French Caribbean Literary Fieldwork

Posted on Monday 29th April 2013

Image of the Schoelcher Library in Martinique

What role does literature play outside academia? How does what we read influence the way we think about the world, and our role within it?

Two University of Birmingham researchers from the Department of Modern Languages have recently returned from fieldwork in the French Caribbean island of Martinique, and these questions were ever present. Martinique has been French since 1635 and in 1946 it became an Overseas Department of France, making it one of the more far-flung regions of the EU. Its history and culture reflect a rich, diverse heritage and the island has produced some of the greatest authors of modern French literature, notably Aimé Césaire, Edouard Glissant and Patrick Chamoiseau, whose work presents a compelling examination of colonialism, transatlatlantic slavery and their legacies.

Dr Louise Hardwick and Dr Alessandro Corio, both specialists in Francophone Caribbean literature, are currently working on a major 2 year research project on Caribbean literature and culture funded by the European Commission/Marie Curie FP7 scheme, and the visit was a vital opportunity to discover the most recent social and cultural developments in Martinique and to develop their research perspectives and approaches.

During the visit, Louise and Alessandro met with leading Martinican cultural figures including Martinique's Director of Museums and the Directors of libraries and cyber-centres who work closely with the Martinican public and local schools. Their discussions focused in particular on the social and economic impact of the arts and presented the opportunity to plan future collaborations. In addition, Louise and Alessandro conducted interviews with Martinican authors, journalists and artists. They also developed links with academics at the University of the Antilles and Guyane (UAG) and attended an inaugural event at the UAG's Caribbean Campus of the Arts, where they had the chance to discuss the social and political significance of literature and the visual arts with Lecturers and students.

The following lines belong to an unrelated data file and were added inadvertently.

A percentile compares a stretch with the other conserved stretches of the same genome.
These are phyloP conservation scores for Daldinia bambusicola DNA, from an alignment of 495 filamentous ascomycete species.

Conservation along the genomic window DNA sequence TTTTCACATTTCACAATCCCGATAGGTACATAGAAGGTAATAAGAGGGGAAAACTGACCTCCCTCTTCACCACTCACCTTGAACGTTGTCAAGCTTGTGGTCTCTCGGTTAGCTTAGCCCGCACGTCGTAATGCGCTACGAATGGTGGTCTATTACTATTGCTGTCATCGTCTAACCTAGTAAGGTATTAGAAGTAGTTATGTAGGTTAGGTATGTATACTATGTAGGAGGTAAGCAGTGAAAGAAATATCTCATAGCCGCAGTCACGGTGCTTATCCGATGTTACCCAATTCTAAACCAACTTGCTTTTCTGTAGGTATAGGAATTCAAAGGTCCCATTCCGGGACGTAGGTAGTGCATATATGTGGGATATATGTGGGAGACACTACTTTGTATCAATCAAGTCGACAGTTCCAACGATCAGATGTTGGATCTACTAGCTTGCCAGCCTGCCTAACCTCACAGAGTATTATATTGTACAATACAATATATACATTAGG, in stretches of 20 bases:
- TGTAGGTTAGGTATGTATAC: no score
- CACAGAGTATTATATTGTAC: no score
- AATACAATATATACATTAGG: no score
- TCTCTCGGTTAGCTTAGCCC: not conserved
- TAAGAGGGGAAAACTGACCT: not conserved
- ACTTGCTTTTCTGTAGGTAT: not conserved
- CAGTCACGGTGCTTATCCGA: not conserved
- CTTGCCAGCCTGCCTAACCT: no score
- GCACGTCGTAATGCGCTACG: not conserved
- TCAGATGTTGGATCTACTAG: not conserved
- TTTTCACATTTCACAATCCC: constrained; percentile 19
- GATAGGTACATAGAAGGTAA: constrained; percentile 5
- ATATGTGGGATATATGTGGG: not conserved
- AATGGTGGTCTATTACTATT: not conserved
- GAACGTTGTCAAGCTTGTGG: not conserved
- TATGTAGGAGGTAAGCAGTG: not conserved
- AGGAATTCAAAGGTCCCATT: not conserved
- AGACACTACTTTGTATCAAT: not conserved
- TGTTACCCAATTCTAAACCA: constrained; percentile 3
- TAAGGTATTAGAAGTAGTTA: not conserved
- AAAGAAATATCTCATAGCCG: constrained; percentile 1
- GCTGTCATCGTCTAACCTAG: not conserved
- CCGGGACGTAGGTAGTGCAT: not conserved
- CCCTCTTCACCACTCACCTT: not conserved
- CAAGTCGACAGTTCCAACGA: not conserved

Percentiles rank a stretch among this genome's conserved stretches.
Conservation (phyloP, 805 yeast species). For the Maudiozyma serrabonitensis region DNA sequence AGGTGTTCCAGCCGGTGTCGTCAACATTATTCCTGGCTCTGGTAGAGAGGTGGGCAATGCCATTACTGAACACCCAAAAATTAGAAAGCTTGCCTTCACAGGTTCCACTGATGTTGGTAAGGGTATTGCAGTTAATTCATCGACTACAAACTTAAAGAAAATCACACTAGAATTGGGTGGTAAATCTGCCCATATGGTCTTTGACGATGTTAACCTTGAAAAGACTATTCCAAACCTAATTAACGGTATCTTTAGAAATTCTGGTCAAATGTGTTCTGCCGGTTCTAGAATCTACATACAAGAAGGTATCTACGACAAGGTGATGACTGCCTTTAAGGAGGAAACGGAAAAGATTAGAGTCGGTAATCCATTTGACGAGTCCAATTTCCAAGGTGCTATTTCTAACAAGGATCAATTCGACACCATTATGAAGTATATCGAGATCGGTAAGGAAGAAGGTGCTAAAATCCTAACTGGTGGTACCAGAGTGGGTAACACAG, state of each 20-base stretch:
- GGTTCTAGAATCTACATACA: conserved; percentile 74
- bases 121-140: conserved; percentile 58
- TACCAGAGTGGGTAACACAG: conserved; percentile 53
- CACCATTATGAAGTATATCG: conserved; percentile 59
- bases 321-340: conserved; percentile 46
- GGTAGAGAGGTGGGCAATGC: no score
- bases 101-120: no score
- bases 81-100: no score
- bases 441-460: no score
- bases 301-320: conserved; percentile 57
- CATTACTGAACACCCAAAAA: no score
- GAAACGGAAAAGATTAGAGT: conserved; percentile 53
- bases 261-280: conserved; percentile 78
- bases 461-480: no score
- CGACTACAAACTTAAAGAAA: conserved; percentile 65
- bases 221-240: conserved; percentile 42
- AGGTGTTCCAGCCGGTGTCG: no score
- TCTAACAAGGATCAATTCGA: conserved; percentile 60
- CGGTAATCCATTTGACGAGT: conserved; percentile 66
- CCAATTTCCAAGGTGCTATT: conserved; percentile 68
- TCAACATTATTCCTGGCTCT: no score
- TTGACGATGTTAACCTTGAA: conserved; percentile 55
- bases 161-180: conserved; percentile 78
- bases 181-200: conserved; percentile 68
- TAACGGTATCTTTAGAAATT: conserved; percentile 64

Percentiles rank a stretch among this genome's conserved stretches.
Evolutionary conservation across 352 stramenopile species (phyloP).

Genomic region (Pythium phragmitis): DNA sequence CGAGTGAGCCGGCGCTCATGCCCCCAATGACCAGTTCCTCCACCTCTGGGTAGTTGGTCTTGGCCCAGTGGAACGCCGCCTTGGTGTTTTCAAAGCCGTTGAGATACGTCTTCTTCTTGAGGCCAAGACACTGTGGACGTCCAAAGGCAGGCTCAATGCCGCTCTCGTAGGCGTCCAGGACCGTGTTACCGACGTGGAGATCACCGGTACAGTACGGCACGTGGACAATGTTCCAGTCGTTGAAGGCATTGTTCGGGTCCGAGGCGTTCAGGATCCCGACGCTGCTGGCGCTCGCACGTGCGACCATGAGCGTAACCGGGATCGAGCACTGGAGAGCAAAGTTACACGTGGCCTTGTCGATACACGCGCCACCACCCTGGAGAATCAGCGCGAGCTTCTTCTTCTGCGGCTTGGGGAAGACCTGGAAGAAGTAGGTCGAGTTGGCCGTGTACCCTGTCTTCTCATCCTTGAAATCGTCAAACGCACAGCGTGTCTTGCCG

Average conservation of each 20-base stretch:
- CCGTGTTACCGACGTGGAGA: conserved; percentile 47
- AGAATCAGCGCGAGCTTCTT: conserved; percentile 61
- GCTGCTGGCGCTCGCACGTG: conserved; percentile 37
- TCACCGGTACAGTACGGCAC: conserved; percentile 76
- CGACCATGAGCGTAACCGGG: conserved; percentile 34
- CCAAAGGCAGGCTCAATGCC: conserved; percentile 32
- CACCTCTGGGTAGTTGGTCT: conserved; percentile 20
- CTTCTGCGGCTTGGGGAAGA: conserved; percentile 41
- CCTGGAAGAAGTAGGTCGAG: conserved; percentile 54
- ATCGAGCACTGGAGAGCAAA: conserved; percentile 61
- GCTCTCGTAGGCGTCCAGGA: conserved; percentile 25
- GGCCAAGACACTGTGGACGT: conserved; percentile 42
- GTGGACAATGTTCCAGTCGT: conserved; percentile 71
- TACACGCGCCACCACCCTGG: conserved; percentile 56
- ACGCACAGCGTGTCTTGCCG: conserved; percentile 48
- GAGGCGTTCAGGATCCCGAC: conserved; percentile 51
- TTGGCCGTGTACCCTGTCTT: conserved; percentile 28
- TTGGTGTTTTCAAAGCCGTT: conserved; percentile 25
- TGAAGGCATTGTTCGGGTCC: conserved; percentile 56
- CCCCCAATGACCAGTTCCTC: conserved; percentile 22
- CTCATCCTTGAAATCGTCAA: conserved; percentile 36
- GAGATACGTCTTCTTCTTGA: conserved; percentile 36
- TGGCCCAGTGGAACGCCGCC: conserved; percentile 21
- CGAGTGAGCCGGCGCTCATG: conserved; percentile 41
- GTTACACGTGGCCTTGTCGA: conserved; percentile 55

Louise was invited to donate a copy of her most recent book, Childhood, Autobiography and the Francophone Caribbean (2013), to the iconic Schoelcher Library (shown in the photograph), named after the famous French abolitionist Victor Schoelcher.

The visit concluded with Louise and Alessandro being interviewed by the Martinican newspaper, France-Antilles, about their research and the insights that the substantial, prize-winning body of Francophone Caribbean literature provides on urgent European and global debates concerning history, memory, domination, resistance and compassion.

More information about their project can be found on their blog: www.caribiolit.wordpress.com